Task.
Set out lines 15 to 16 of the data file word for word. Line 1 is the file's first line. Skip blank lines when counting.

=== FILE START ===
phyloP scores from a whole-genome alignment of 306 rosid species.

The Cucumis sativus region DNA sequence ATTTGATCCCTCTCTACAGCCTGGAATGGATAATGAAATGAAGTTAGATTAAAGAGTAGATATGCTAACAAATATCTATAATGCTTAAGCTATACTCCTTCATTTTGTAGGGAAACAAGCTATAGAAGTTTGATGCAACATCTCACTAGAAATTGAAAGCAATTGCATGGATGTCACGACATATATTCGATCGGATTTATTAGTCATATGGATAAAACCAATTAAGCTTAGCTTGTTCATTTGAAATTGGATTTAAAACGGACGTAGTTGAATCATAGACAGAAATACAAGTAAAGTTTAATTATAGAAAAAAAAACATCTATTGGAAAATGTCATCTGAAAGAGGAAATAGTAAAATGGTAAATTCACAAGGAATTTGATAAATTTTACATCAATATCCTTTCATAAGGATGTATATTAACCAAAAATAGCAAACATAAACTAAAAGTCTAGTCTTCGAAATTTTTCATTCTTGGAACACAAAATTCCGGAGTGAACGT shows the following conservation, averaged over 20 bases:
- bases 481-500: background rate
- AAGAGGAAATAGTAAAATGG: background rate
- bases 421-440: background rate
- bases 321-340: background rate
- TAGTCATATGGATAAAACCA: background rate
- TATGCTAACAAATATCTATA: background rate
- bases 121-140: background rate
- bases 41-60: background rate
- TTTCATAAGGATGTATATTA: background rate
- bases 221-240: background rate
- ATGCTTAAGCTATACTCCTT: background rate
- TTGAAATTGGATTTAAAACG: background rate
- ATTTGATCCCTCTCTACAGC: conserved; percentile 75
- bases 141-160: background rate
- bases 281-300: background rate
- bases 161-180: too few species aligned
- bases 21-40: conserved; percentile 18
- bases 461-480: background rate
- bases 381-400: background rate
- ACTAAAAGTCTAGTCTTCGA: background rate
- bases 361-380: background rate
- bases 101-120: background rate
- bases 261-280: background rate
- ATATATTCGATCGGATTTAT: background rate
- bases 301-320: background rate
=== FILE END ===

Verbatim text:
- ATTTGATCCCTCTCTACAGC: conserved; percentile 75
- bases 141-160: background rate